OVERALL GOOD GOVERNANCE, TRANSPARENT AND CREDIBLE ELECTIONS:  Whilst, conducting transparent and credible elections has remained an albatross in Nigeria, the bigger problem which had become anathema to transparent and credible elections in Nigeria is lack of good governance. There can be no transparency and or credibility in any sphere of a Nation’s life, including its elections, in the absence of good and responsive leadership in Governance. However, good Governance is not the exclusive preserve of the Executive at any level of governance in this Country. The requirement for good governance entails the total efforts and collaboration of all the three arms of Government, with each arm ensuring transparency and commitment to its constitutionally assigned roles in the governance and development of the Nation. Without a transparent Legislature there can be no overall good governance, and without a transparent and credible Judiciary there can be no overall good governance. It follows therefore, nothing can be farther from the truth than when only the Executive is expected and looked upon not only by the Citizenry but also by its co – burden bearers, the Legislature and the Judiciary, to provide the overall good governance for the people of Nigeria.

Overall good governance is therefore, the function of all the three arms of Government working assiduously together to make things work smoothly to the good and benefit of the Citizenry. One step of assurance to good, transparent and credible election is the swift adoption of the experimental Card Reader to become an integral part of the super structure of Nigeria’s Electoral System in the same way as the Voters’ Registry has been and still is. Nigeria must embrace the technology of the Card Reader. It has the greater potential, if put to good and effective use, of checking rigging at Elections in Nigeria. To this end, there is need for complete overhaul of the Electoral System by way of urgent and comprehensive reforms and perhaps wholesale amendment of the Electoral Act 2010 (as amended). Rather, but regrettably too, emphasis has always and still is on the results of the election, no matter how contrived and the loser is admonished and in some rare cases dared to go to Court if he so wishes! Thus, whether the votes of the electorate were duly counted and each vote given its prime place in the collation of the total outcome of the election is of little concern to most of the ill trained ad-hoc staff, mostly engaged by the Electoral umpire, and whose main interest is the payment of their allowances. Serious efforts should be made at inculcating patriotic zeal in all who would be recruited and or called upon to serve as ad-hoc staff in every election in Nigeria. The polling unit is at the base of the pyramid and once things are not done right there it permeates all the other levels in the hierarchy of the election. A collation center can only but collate whatever was brought forward to it from the polling units,  yet whilst the collation centers are heavily fortified with security and better welfare or allowances, the polling units are mostly left to their own imagination. This must stop!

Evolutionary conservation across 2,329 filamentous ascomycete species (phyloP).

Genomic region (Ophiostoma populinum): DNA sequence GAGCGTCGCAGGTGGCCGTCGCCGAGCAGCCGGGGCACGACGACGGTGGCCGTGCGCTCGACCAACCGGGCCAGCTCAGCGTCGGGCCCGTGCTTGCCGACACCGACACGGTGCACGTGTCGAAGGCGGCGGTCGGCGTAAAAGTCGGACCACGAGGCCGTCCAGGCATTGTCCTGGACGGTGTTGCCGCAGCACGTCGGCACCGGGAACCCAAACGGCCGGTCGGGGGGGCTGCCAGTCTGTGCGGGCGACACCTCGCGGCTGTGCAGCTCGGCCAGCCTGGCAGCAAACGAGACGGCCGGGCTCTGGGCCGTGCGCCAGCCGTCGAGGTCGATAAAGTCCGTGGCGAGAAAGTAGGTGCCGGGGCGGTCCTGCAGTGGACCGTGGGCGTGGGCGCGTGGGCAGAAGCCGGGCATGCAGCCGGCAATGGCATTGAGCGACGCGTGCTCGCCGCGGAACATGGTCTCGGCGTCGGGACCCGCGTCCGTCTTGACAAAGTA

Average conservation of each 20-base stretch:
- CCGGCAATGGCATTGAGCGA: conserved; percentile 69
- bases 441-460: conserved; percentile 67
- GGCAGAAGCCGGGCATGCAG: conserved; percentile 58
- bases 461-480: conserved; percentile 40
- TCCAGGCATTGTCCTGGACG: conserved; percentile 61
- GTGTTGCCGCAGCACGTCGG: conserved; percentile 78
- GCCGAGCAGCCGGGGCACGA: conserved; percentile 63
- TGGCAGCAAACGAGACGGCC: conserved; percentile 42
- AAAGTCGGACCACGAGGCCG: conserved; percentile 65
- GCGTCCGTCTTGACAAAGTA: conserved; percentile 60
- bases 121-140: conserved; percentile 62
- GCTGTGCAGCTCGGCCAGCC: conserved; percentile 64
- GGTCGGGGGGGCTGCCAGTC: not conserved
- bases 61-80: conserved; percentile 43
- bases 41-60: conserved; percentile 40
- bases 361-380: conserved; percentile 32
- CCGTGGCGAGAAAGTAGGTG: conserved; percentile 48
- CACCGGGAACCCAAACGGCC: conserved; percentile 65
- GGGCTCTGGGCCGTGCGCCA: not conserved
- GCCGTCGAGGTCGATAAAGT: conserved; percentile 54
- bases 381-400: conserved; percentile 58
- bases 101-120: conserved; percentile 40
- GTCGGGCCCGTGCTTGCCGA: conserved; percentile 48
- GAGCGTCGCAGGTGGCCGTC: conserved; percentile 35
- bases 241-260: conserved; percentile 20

Nigeria is in dire need of Electoral best practices as obtained in advanced democracies. Electoral offences must be duly investigated no matter who was or is involved and assiduously prosecuted where an infraction is established. An Electoral Offences Commission is now long overdue. The independence and credibility of the Electoral body must transcend its mere nomenclature but must be guaranteed. It is time for the Chairman and Members of the Electoral Body to be appointed independently of the Executive to ensure their real independence and to owe their allegiance to no one but only to the Nigerian State and its people. It must be well funded and its sources of funding must be guaranteed by a first line charge on the consolidated revenue fund. It need not and must not owe any allegiance to the Executive but to the Nigerian State and its people only! Thus, to move Nigeria forward and institutionalise democratic culture through credible elections, the Electoral System must be rejigged and election malpractices, in whatever shape or form, effectively checked by correcting all the lapses apparent in the electoral system, institutions and machinery. Thus, for democracy to thrive in Nigeria, and the resultant road to good governance and consequent development, transparent and credible election is a sine quo none! There is no doubt that, and as experienced in advanced democracies of the World, notably the United States, a stable and virile democracy will invariably enthrone an unimpeded socio – economic development in Nigerian.